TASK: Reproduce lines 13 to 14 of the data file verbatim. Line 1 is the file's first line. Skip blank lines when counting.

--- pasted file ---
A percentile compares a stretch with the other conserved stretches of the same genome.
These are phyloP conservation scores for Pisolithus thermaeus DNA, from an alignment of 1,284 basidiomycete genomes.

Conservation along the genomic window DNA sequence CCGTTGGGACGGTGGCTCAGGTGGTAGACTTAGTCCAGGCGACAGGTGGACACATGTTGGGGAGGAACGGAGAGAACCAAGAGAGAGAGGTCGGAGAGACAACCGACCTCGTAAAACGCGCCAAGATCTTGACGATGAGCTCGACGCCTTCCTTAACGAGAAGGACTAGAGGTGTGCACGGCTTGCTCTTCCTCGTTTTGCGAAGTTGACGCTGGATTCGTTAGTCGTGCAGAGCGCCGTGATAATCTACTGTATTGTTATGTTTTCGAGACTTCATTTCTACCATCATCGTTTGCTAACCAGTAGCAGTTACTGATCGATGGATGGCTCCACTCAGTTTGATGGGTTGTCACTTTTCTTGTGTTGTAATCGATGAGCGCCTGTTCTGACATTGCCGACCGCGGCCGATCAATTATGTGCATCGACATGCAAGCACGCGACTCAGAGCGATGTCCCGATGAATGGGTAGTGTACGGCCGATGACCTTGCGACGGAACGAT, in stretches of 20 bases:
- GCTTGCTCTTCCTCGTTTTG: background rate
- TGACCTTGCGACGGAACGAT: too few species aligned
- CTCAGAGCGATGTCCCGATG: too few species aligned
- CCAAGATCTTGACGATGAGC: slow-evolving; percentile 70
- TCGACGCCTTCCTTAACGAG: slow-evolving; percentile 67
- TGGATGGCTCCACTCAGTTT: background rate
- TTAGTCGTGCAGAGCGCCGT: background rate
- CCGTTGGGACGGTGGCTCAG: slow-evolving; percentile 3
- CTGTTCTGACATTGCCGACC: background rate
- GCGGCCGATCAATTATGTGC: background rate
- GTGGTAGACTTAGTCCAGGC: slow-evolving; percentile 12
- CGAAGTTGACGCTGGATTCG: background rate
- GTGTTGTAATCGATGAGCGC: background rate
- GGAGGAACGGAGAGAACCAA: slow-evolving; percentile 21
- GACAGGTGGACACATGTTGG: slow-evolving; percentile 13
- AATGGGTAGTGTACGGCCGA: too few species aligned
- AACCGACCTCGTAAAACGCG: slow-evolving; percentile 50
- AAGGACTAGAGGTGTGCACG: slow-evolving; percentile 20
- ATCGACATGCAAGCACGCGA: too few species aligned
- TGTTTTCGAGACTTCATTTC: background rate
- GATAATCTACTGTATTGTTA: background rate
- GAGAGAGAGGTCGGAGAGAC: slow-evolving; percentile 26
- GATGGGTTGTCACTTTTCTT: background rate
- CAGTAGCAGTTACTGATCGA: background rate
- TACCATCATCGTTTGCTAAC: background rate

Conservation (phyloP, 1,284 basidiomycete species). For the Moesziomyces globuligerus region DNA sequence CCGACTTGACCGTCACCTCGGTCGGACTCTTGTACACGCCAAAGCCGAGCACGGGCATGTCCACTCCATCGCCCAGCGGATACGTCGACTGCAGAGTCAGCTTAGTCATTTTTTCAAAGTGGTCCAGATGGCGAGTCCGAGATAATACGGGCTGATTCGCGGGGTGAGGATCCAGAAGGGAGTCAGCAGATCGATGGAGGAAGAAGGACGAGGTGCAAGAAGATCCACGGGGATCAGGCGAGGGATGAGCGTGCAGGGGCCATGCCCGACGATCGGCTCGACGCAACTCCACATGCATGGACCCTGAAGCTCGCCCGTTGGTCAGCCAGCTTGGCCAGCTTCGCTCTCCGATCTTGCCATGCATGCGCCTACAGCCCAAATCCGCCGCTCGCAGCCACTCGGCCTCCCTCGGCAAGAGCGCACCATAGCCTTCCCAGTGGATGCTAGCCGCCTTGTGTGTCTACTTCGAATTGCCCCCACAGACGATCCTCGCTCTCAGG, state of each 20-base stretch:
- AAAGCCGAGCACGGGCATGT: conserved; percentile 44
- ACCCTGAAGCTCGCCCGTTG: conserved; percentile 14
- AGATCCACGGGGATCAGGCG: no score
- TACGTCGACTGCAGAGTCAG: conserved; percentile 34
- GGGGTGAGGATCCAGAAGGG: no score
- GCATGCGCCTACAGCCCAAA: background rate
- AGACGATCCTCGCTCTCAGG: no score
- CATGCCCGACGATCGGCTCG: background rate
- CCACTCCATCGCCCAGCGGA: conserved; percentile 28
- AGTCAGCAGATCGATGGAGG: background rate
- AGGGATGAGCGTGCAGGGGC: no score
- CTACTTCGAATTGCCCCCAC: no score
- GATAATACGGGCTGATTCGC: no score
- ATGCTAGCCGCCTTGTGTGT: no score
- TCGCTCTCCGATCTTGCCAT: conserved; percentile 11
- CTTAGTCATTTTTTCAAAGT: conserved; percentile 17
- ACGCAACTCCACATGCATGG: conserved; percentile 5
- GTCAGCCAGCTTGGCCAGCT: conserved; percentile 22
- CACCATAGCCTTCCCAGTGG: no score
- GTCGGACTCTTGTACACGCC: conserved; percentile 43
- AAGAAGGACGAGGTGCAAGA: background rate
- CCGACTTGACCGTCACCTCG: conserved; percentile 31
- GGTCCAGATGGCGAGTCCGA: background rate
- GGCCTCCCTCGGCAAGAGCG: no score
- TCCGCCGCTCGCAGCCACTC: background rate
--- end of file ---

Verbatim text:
- GCGGCCGATCAATTATGTGC: background rate
- GTGGTAGACTTAGTCCAGGC: slow-evolving; percentile 12